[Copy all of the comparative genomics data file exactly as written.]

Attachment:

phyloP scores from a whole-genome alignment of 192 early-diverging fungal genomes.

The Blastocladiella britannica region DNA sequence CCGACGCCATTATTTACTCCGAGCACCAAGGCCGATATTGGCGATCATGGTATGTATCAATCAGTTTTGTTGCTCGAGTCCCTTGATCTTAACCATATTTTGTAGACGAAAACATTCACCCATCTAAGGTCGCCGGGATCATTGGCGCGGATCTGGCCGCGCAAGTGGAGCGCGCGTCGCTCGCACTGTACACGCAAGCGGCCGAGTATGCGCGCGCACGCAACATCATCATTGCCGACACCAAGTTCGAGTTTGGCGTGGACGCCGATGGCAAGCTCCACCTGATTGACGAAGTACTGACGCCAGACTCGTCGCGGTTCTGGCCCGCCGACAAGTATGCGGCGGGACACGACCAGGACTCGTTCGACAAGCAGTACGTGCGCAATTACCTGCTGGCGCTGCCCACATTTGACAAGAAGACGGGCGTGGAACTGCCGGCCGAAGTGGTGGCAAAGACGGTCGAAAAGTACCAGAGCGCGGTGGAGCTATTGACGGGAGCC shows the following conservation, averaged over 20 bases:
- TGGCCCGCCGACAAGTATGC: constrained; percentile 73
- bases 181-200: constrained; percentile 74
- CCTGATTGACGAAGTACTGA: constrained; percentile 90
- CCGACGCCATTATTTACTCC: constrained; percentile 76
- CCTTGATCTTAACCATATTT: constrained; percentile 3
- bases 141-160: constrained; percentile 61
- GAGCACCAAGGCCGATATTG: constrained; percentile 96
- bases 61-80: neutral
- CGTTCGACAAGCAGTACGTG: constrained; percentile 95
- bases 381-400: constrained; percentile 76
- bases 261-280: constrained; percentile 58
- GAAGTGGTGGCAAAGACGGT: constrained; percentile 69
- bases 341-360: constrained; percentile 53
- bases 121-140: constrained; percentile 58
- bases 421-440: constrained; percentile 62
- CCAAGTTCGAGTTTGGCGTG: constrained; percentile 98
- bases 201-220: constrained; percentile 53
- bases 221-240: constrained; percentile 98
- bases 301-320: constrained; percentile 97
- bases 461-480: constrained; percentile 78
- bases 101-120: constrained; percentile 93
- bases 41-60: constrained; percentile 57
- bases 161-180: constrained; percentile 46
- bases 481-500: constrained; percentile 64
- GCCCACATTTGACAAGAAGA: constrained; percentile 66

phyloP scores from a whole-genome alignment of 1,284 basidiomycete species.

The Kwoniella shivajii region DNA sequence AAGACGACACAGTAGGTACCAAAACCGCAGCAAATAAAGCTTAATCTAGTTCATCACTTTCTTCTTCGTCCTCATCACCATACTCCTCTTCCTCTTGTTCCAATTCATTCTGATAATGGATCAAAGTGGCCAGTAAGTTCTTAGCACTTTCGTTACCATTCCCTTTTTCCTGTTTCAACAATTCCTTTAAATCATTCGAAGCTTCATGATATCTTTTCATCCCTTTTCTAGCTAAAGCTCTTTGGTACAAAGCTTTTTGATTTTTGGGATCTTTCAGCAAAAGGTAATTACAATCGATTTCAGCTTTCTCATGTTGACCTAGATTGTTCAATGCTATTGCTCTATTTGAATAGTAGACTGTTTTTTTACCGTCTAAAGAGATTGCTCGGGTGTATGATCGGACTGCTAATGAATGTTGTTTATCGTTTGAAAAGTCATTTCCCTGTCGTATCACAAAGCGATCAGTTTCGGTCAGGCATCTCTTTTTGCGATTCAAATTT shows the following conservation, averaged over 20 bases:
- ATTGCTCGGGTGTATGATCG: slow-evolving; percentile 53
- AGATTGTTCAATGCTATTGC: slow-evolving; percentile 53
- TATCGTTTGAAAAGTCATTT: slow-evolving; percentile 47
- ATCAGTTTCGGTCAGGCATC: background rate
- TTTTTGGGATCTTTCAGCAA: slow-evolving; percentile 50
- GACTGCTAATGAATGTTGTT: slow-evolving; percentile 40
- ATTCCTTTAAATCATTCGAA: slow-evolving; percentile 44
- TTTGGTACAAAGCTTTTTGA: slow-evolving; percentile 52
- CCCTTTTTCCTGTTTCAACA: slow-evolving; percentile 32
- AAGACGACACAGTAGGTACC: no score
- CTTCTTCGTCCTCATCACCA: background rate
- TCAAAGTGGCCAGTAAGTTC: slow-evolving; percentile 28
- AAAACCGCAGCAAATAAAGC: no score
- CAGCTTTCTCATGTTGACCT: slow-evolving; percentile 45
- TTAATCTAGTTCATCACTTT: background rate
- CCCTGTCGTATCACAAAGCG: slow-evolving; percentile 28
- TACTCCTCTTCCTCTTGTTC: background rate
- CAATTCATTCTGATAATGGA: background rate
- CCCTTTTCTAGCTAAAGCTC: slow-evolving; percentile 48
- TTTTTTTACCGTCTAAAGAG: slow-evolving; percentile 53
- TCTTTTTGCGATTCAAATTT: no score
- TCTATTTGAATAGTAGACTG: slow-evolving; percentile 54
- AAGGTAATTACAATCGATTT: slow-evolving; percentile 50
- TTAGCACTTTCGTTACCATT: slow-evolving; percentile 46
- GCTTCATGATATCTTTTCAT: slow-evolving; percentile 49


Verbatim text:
phyloP scores from a whole-genome alignment of 192 early-diverging fungal genomes.

The Blastocladiella britannica region DNA sequence CCGACGCCATTATTTACTCCGAGCACCAAGGCCGATATTGGCGATCATGGTATGTATCAATCAGTTTTGTTGCTCGAGTCCCTTGATCTTAACCATATTTTGTAGACGAAAACATTCACCCATCTAAGGTCGCCGGGATCATTGGCGCGGATCTGGCCGCGCAAGTGGAGCGCGCGTCGCTCGCACTGTACACGCAAGCGGCCGAGTATGCGCGCGCACGCAACATCATCATTGCCGACACCAAGTTCGAGTTTGGCGTGGACGCCGATGGCAAGCTCCACCTGATTGACGAAGTACTGACGCCAGACTCGTCGCGGTTCTGGCCCGCCGACAAGTATGCGGCGGGACACGACCAGGACTCGTTCGACAAGCAGTACGTGCGCAATTACCTGCTGGCGCTGCCCACATTTGACAAGAAGACGGGCGTGGAACTGCCGGCCGAAGTGGTGGCAAAGACGGTCGAAAAGTACCAGAGCGCGGTGGAGCTATTGACGGGAGCC shows the following conservation, averaged over 20 bases:
- TGGCCCGCCGACAAGTATGC: constrained; percentile 73
- bases 181-200: constrained; percentile 74
- CCTGATTGACGAAGTACTGA: constrained; percentile 90
- CCGACGCCATTATTTACTCC: constrained; percentile 76
- CCTTGATCTTAACCATATTT: constrained; percentile 3
- bases 141-160: constrained; percentile 61
- GAGCACCAAGGCCGATATTG: constrained; percentile 96
- bases 61-80: neutral
- CGTTCGACAAGCAGTACGTG: constrained; percentile 95
- bases 381-400: constrained; percentile 76
- bases 261-280: constrained; percentile 58
- GAAGTGGTGGCAAAGACGGT: constrained; percentile 69
- bases 341-360: constrained; percentile 53
- bases 121-140: constrained; percentile 58
- bases 421-440: constrained; percentile 62
- CCAAGTTCGAGTTTGGCGTG: constrained; percentile 98
- bases 201-220: constrained; percentile 53
- bases 221-240: constrained; percentile 98
- bases 301-320: constrained; percentile 97
- bases 461-480: constrained; percentile 78
- bases 101-120: constrained; percentile 93
- bases 41-60: constrained; percentile 57
- bases 161-180: constrained; percentile 46
- bases 481-500: constrained; percentile 64
- GCCCACATTTGACAAGAAGA: constrained; percentile 66

phyloP scores from a whole-genome alignment of 1,284 basidiomycete species.

The Kwoniella shivajii region DNA sequence AAGACGACACAGTAGGTACCAAAACCGCAGCAAATAAAGCTTAATCTAGTTCATCACTTTCTTCTTCGTCCTCATCACCATACTCCTCTTCCTCTTGTTCCAATTCATTCTGATAATGGATCAAAGTGGCCAGTAAGTTCTTAGCACTTTCGTTACCATTCCCTTTTTCCTGTTTCAACAATTCCTTTAAATCATTCGAAGCTTCATGATATCTTTTCATCCCTTTTCTAGCTAAAGCTCTTTGGTACAAAGCTTTTTGATTTTTGGGATCTTTCAGCAAAAGGTAATTACAATCGATTTCAGCTTTCTCATGTTGACCTAGATTGTTCAATGCTATTGCTCTATTTGAATAGTAGACTGTTTTTTTACCGTCTAAAGAGATTGCTCGGGTGTATGATCGGACTGCTAATGAATGTTGTTTATCGTTTGAAAAGTCATTTCCCTGTCGTATCACAAAGCGATCAGTTTCGGTCAGGCATCTCTTTTTGCGATTCAAATTT shows the following conservation, averaged over 20 bases:
- ATTGCTCGGGTGTATGATCG: slow-evolving; percentile 53
- AGATTGTTCAATGCTATTGC: slow-evolving; percentile 53
- TATCGTTTGAAAAGTCATTT: slow-evolving; percentile 47
- ATCAGTTTCGGTCAGGCATC: background rate
- TTTTTGGGATCTTTCAGCAA: slow-evolving; percentile 50
- GACTGCTAATGAATGTTGTT: slow-evolving; percentile 40
- ATTCCTTTAAATCATTCGAA: slow-evolving; percentile 44
- TTTGGTACAAAGCTTTTTGA: slow-evolving; percentile 52
- CCCTTTTTCCTGTTTCAACA: slow-evolving; percentile 32
- AAGACGACACAGTAGGTACC: no score
- CTTCTTCGTCCTCATCACCA: background rate
- TCAAAGTGGCCAGTAAGTTC: slow-evolving; percentile 28
- AAAACCGCAGCAAATAAAGC: no score
- CAGCTTTCTCATGTTGACCT: slow-evolving; percentile 45
- TTAATCTAGTTCATCACTTT: background rate
- CCCTGTCGTATCACAAAGCG: slow-evolving; percentile 28
- TACTCCTCTTCCTCTTGTTC: background rate
- CAATTCATTCTGATAATGGA: background rate
- CCCTTTTCTAGCTAAAGCTC: slow-evolving; percentile 48
- TTTTTTTACCGTCTAAAGAG: slow-evolving; percentile 53
- TCTTTTTGCGATTCAAATTT: no score
- TCTATTTGAATAGTAGACTG: slow-evolving; percentile 54
- AAGGTAATTACAATCGATTT: slow-evolving; percentile 50
- TTAGCACTTTCGTTACCATT: slow-evolving; percentile 46
- GCTTCATGATATCTTTTCAT: slow-evolving; percentile 49